Published Feb 12, 2020John Cusack may have been skeptical, but Hulu's new High Fidelity reboot is actually pretty good! Now, novelist Nick Hornby — who wrote the 1995 novel High Fidelity — has spoken out to praise the new gender-flipped remake starring Zoë Kravitz.
In an essay written for Rolling Stone, Hornby admitted that he didn't know anything about the show until the plans were "relatively advanced," since he sold the TV rights back in the '90s (at the same time he sold the film rights). But he learned about it when Kravitz reached out to him in late 2018, and he writes, "I was pretty sure that she'd do a good job. She has."
Even though High Fidelity was written in the context of a record store in the 1990s — an extremely different time for music retail — Hornby said the sentiment is still relevant.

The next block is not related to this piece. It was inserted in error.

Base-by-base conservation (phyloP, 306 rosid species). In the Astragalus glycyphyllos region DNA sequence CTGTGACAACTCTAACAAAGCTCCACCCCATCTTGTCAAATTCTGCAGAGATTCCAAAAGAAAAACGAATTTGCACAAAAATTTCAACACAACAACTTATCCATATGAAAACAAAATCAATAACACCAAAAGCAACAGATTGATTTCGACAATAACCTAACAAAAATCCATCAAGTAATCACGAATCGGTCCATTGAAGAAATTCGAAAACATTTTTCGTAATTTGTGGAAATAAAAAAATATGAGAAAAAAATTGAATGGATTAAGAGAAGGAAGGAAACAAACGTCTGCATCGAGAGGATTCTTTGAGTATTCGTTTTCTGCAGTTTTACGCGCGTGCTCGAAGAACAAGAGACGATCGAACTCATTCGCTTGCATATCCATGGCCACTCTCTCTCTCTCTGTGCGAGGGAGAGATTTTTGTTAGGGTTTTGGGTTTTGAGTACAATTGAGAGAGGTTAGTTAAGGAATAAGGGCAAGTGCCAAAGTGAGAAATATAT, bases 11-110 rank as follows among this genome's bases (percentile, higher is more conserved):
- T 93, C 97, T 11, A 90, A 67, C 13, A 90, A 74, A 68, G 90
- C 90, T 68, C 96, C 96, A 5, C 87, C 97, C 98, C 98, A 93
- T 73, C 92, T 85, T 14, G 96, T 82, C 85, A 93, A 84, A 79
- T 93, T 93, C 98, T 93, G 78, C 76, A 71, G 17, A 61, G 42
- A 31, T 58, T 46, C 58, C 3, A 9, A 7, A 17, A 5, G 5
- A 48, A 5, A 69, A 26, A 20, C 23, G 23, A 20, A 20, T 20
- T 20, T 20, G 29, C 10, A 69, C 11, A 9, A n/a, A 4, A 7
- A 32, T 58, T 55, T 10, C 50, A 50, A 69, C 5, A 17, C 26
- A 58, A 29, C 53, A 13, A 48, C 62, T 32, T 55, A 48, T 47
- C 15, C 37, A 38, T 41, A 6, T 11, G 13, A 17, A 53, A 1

He wrote, "High Fidelity the TV show deals with the world we're in now. The playlists are made digitally, yet the hearts that are broken by feckless men and women are still inconveniently and painfully analog."
The context is different, but lead character Rob's melancholy, and music fans' need to identify with the music they love, is the same, regardless of whether Rob is being played by Kravitz or Cusack.
And if you have any issues with the fact that High Fidelity now stars a woman instead of a man, Hornby has a message for you:
I don't think anyone who has read and loved the book, and/or seen and loved the movie could be disappointed with the series. I couldn't be more proud of the show. And if I catch anyone saying it's self-consciously "woke," what with its gender reversals and its inclusion of more than one race/sexuality, I will come 'round to your house and put you back to sleep. Because, guess what: High Fidelity isn't just about you. It's about people who aren't like you, too.
Read the full essay here, and read our review of the stellar new High Fidelity TV show. It comes out Friday (February 14), although it's unfortunately only coming to Hulu and won't be available in Canada (yet).